Chronic glucocorticoid excess hasdeleterious effects on bone thatcan lead to osteoporosis andfractures.
GLUCOCORTICOIDS AND BONE PHYSIOLOGY Glucocorticoids reduce bone formation and increase bone resorption. Glucocorticoids exert their effects on gene expression via cytoplasmic glucocorticoid receptors. In adult bone, glucocorticoid receptors are found in stromal cells & osteoblasts
Decreased bone formation — The predominant effect of glucocorticoids on the skeleton is reduced bone formation. The decline in bone formation may be mediated by direct inhibition of osteoblast proliferation and by stimulation of apoptosis of osteoblasts .
Decreased calcium absorption — Glucocorticoids decrease intestinal calcium absorptionIncreased calcium excretion — Glucocorticoids increase renal calcium excretion by decreasing calcium reabsorptionThe effects are pronounced with daily therapy, may be less with alternate-day therapy.
CLINICAL ASPECTS OF GLUCOCORTICOID- INDUCED BONE LOSS A prospective, longitudinal study found that patients beginning high-dose glucocorticoid therapy (mean dose 21 mg/day) lost a mean of 27% of their lumbar spine bone density during the first year. There is a substantial increase in fracture risk in patients receiving glucocorticoid therapy that appears within three to six months of initiating treatment. Fracture risk appears to be related to the dose and duration of therapy.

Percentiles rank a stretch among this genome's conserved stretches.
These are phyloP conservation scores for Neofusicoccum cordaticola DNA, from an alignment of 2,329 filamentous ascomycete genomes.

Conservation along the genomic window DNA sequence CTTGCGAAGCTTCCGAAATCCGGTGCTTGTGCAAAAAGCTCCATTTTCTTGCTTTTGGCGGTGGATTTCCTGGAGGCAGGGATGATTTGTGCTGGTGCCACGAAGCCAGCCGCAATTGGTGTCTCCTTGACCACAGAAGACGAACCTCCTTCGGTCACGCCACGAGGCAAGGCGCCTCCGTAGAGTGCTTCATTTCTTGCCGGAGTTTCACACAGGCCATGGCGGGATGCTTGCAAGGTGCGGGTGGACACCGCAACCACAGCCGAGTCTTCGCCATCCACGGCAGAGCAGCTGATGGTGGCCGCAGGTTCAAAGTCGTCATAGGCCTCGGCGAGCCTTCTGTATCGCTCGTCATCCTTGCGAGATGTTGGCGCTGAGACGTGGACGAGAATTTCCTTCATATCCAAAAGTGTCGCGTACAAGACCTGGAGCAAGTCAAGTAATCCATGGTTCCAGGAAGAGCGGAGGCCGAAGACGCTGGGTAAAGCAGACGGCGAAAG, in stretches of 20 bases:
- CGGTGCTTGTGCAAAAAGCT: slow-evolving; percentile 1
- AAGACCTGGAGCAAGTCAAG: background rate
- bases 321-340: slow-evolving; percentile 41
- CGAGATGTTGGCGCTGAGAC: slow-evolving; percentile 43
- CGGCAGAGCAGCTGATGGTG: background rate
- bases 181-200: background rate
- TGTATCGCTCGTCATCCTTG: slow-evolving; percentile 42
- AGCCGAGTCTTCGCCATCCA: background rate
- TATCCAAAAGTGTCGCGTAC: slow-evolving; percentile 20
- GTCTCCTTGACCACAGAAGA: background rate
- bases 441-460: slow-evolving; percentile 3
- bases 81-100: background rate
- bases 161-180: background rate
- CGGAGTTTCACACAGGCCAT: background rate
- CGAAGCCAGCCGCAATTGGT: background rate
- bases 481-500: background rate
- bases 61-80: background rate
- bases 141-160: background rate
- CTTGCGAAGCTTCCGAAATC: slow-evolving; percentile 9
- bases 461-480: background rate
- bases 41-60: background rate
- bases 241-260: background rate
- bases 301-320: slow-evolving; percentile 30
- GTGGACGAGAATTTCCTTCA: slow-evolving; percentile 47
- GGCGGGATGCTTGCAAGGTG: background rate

Bone density usually increases after discontinuation of exogenous glucocorticoids
Prevention and treatment of glucocorticoid-induced osteoporosisGENERAL MEASURES — Attempts to reverse the glucocorticoid excess by decreasing the dose of exogenous glucocorticoid The glucocorticoid dose and the duration of therapy should be as low as possible.
When glucocorticoids are given, topical therapy (such as inhaled glucocorticoids for asthma & glucocorticoid enemas for bowel disease) is preferred. Consider short-term high-dose pulse therapy instead of continuous therapy for weeks or months . Patients should be encouraged to do weight- bearing exercises for at least 30 minutes each day . Patients should avoid smoking and excess alcohol.
CALCIUM AND VITAMIN DThe American College of Rheumatology (ACR) recommends the following Maintain a calcium intake of 1000 to 1500 mg/day Vitamin D intake of 800 IU/day
BISPHOSPHONATES - (Eg- ALENDRONATE, ETIDRNATE) These drugs prevent glucocorticoid-induced bone loss by prolonging the lifespan of osteoblasts. Total body bone density increased significantly with the alendronate treatment.
The American College of Rheumatology (ACR) guidelines recommends the following interventions in patients initiating prednisone in a dose of 5 mg/day or higher for more than three months and for patients receiving long term glucocorticoids in whom the BMD T-score is below -1.0. • Bisphosphonate therapy alendronate 35 mg/week for prevention, 70 mg/week for treatment Consideration of calcitonin therapy if bisphosphonates are contraindicated or not tolerated.( dose of 200 IU/day)
SIDE-EFFECTS Peptic ulceration Abdominal pain & distension Dyspepsia & regurgitation Osteonecrosis of the jaw
Patient information Drugs need to be taken in the morning on an empty stomach with a full 8 oz glass of plain water. The person must then wait for at least half an hour before eating or taking any other medications. These dosing instructions help to reduce the risk of side effects and potential complications.